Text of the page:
Tom Messner, WPTZ live broadcast, June 16, 2016
photo credit: Jessie Forand
I have to say that the interview was a lot of fun, and, being that it was filmed live and I needed extra courage to feel comfortable doing it, I can now attest to the fact that the box really does work, it certainly gave me more courage.

Wednesday, June 8, 2016

Crafted: Objects in Flux @ Boston MFA

The Boston MFA's exhibit Crafted: Objects in Flux (August 25, 2015 to January 10, 2016) challenged and effectively obliterated the false dichotomy between craft and art in a way that reminds me of the 40 Under 40: Craft Futures show at the Renwick Gallery in 2012. This exhibit, curated by Emily Zilber, goes even further by including artists of multiple generations and multiple nationalities. The show is also very important in breaking down the barriers between "craft" and "art" because, surprisingly, it is the first time an exhibit of this kind has been held in an encyclopedic museum.

My favorite work in the show were these pyrographs by Japanese-American artist Etsuko Ichikawa.
Etsuko Ichikawa
Trace 2012 and Trace 2112
glass pyrographs on paper
The pyrographs themselves are both beautiful and interesting but what makes them truly great is watching the accompanying video that shows how Etsuko makes them -- by snaking molten glass on paper and using an immense amount of skill in creating beautiful designs without causing the the entire effort to go up in flames. Part dance, part performance, part glass making, the end result is a work that captures a unique moment in time.
Etsuko Ichikawa
still from glass pyrograph video
Etsuko Ichikawa
still from glass pyrograph video
Charlotte Potter's Pending is an interesting conceptual piece. She projected a map of the US on the wall and placed a cameo pendant of her pending Facebook friend requests on their location.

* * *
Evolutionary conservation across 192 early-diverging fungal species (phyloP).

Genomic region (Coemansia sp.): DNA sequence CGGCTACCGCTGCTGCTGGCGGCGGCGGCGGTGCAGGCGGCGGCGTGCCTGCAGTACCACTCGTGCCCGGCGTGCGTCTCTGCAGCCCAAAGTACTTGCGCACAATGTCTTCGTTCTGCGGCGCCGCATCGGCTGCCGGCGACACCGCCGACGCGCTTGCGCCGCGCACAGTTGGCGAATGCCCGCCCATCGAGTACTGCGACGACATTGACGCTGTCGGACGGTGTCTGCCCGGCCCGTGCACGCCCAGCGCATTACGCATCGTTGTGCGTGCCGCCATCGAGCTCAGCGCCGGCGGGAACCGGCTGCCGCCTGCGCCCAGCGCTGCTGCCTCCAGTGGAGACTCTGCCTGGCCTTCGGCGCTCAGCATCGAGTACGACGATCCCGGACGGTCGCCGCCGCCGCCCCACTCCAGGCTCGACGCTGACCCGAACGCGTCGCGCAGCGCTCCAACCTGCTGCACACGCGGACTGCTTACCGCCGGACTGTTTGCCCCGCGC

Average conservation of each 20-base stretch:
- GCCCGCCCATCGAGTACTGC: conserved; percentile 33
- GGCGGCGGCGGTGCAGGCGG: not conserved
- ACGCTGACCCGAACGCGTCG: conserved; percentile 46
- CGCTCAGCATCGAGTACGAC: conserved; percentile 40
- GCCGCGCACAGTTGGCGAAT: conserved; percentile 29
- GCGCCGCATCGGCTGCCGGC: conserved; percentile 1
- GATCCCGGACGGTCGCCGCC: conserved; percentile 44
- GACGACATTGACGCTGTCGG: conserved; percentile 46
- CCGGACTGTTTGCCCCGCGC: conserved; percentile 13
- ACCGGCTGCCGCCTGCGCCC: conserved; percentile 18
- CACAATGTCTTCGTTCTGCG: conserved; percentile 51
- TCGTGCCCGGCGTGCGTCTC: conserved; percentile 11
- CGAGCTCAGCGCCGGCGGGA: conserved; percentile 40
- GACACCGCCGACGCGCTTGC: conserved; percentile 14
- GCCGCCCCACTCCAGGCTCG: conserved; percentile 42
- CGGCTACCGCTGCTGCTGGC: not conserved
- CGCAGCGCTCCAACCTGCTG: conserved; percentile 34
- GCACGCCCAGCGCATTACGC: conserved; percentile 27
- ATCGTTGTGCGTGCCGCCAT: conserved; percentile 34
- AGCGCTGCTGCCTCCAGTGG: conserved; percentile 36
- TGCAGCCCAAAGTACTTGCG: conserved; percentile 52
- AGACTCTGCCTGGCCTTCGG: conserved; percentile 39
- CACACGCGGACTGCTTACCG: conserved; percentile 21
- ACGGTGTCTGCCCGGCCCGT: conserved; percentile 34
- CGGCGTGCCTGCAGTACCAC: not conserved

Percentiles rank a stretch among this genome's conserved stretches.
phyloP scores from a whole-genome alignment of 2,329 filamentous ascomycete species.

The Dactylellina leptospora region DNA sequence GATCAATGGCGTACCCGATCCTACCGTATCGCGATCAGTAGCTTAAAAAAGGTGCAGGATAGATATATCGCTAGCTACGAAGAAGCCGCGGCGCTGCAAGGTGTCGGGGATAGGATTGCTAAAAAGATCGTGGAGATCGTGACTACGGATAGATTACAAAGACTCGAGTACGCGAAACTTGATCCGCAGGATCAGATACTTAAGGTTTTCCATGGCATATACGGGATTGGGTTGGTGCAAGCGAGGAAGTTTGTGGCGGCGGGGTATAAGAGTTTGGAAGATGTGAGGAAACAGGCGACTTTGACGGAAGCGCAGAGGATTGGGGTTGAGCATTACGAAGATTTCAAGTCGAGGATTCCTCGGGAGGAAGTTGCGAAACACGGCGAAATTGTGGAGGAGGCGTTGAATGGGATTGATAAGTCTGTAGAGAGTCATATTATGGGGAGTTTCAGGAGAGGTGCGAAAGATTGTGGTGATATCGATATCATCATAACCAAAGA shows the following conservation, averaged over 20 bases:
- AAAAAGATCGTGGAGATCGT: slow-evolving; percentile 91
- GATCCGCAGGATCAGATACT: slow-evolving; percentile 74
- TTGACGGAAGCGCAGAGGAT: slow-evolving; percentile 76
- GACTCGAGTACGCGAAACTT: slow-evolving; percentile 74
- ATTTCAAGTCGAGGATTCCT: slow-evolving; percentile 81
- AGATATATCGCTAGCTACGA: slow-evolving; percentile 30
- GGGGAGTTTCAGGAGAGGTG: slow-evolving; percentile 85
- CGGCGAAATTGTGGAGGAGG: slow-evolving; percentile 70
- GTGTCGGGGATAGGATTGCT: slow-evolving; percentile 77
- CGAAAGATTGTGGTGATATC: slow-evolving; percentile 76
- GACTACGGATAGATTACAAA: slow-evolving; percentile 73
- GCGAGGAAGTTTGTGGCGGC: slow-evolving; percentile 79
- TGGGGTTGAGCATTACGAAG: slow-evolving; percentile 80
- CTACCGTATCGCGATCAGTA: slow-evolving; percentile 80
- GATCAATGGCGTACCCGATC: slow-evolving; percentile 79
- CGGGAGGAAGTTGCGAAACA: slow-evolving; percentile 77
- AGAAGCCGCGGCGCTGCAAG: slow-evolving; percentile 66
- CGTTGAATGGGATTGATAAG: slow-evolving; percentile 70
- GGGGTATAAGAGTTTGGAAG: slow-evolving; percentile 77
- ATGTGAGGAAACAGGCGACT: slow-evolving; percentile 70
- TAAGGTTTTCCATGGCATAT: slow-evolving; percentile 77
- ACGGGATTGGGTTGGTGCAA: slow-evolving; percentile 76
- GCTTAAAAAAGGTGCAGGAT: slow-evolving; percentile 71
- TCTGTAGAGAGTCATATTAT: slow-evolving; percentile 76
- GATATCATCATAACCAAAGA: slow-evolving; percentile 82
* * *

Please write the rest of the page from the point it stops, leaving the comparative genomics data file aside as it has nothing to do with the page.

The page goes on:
Charlotte Potter
hand-engraved glass cameos, metal, images courtesy of Facebook
The length of the rod is proportional to the number of their mutual Facebook friends. Additionally, she very skillfully carved the image on the cameos from her friend's Facebook profile picture.
Charlotte Potter
Pending (closeup)
Greg Payce, a Canadian artist, sculpts amazing negative space images with porcelain vases that he throws by hand. Unfortunately, because I hate reading wall text in museums, I totally missed the images he creates and, consequently, didn't get a good picture of the actual vases in the exhibit.
Greg Payce
Adam and Eve
Two lenticular photographs of porcelain vases
Christy Oates often ties the traditional decorative furniture technique of marquetry with conceptual art. Here she has created work that you might expect to be made for the top of high-end furniture but they are designed using a computer algorithm based on the top trending Google news story of the day. There were fifteen pieces on display representing fifteen days in September 2011.